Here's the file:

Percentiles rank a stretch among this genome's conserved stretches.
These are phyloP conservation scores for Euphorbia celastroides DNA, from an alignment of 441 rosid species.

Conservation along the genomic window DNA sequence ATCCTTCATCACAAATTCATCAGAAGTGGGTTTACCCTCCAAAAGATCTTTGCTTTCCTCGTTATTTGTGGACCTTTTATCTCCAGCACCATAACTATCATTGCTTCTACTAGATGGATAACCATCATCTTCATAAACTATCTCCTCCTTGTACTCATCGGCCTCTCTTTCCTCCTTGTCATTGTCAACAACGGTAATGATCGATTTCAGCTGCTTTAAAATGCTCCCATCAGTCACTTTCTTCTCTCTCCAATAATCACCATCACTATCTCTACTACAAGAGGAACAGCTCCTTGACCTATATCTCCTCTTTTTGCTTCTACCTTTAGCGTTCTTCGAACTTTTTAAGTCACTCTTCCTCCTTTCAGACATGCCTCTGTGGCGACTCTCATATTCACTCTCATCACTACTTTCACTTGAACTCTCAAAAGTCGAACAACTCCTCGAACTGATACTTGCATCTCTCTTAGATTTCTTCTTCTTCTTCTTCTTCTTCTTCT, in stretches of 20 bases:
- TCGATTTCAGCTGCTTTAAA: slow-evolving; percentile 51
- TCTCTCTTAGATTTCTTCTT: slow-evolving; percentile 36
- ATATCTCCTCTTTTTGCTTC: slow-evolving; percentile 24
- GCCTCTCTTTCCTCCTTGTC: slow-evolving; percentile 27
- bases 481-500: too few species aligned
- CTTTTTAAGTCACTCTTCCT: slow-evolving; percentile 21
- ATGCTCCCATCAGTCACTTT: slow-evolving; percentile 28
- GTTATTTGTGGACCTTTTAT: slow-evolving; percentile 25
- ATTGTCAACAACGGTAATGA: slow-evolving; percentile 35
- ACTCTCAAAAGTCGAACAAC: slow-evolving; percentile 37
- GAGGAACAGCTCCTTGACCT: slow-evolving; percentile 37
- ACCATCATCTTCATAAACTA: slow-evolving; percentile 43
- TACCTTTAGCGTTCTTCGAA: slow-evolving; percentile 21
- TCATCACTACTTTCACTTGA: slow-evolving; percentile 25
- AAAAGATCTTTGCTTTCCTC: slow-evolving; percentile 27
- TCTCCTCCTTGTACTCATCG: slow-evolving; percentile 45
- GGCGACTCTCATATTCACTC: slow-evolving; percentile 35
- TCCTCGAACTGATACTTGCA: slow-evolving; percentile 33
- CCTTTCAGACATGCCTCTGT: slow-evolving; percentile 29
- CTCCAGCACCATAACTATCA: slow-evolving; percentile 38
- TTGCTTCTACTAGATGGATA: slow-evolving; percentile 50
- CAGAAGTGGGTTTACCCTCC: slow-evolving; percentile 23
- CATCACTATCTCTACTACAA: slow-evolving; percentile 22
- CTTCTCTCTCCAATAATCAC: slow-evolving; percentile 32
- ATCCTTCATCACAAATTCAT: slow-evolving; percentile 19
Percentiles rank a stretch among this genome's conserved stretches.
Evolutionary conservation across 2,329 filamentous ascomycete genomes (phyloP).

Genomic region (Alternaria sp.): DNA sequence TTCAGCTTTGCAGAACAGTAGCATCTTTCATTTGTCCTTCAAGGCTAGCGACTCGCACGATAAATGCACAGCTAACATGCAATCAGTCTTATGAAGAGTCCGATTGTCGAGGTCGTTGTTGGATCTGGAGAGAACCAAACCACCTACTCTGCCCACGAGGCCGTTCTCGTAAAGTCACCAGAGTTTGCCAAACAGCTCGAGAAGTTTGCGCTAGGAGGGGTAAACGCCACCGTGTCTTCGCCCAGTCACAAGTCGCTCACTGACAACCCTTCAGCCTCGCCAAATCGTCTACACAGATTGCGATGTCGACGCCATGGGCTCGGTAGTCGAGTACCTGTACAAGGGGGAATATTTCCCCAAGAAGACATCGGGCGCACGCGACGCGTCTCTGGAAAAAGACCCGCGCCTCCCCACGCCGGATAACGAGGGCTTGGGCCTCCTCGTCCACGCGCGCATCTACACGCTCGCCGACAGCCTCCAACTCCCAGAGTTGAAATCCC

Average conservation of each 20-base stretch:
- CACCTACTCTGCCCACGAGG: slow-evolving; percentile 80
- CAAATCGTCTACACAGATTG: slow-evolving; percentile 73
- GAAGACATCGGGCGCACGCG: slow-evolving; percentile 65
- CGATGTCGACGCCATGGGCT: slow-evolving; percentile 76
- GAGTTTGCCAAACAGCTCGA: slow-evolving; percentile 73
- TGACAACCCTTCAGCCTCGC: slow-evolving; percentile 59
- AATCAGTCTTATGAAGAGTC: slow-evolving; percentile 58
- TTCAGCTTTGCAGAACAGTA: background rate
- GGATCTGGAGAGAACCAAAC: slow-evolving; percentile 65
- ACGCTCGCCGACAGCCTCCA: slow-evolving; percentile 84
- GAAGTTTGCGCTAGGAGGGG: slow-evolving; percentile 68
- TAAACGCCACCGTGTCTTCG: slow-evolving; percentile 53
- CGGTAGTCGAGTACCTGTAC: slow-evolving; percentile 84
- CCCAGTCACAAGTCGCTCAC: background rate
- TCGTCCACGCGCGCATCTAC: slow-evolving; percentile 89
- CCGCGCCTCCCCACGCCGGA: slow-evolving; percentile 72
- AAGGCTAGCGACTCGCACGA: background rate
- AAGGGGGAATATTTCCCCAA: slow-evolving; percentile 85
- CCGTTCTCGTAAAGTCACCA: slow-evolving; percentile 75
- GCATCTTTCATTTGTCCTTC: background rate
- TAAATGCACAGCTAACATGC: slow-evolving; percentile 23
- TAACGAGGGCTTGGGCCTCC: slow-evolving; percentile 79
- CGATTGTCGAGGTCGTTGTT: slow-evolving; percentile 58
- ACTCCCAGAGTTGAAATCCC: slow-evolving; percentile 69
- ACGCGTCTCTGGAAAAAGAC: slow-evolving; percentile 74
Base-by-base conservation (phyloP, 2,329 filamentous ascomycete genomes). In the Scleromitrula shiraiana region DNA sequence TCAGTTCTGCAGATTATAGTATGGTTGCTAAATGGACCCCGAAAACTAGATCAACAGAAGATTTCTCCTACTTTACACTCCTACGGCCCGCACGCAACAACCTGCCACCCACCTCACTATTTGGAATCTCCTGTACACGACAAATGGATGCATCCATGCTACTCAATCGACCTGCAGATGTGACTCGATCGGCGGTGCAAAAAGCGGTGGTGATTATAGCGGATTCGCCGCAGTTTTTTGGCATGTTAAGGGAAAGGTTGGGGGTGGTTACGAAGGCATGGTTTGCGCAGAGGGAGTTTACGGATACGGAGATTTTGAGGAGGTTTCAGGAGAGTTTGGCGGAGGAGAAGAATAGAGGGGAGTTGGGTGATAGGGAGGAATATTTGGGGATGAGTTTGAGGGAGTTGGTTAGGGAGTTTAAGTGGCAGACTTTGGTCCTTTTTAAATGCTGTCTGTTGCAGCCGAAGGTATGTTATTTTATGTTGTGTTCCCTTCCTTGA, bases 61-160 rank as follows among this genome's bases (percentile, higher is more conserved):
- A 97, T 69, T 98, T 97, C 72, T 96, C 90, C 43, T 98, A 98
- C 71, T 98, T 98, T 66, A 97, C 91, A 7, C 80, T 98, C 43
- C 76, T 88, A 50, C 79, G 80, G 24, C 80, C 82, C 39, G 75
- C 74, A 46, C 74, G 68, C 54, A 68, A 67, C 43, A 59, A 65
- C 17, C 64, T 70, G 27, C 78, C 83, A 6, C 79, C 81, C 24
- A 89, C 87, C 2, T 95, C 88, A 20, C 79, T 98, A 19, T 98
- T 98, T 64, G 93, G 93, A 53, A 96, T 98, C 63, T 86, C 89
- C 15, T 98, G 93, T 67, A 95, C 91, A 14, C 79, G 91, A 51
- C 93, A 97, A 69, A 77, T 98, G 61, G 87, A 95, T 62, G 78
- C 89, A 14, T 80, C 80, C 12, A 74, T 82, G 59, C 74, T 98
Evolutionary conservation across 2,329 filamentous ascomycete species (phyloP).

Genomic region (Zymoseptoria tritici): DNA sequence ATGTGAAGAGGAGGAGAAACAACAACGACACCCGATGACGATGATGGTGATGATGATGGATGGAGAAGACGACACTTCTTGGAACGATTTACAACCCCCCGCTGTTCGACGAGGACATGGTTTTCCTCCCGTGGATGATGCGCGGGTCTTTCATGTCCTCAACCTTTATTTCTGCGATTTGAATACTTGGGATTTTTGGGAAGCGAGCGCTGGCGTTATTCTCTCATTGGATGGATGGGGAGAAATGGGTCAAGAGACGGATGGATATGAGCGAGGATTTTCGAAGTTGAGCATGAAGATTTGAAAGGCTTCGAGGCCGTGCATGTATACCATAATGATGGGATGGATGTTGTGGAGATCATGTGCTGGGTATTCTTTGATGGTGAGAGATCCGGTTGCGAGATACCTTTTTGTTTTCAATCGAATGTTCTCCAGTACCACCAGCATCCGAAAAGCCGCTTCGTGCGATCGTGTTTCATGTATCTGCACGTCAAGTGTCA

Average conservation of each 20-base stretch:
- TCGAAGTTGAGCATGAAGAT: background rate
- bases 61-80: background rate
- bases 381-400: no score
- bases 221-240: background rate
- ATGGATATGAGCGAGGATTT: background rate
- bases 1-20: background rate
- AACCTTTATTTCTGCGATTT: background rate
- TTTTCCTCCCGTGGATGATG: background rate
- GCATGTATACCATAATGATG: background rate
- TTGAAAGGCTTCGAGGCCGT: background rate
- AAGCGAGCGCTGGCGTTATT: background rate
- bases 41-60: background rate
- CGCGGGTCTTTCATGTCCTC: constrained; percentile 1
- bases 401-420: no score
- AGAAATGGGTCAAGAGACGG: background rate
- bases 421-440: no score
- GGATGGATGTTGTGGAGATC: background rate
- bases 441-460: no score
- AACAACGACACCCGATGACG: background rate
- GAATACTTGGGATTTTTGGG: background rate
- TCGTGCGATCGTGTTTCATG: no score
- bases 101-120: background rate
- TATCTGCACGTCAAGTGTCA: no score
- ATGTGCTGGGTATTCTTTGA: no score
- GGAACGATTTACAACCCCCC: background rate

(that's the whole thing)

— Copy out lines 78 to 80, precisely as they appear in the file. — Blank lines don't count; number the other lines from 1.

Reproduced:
- AACCTTTATTTCTGCGATTT: background rate
- TTTTCCTCCCGTGGATGATG: background rate
- GCATGTATACCATAATGATG: background rate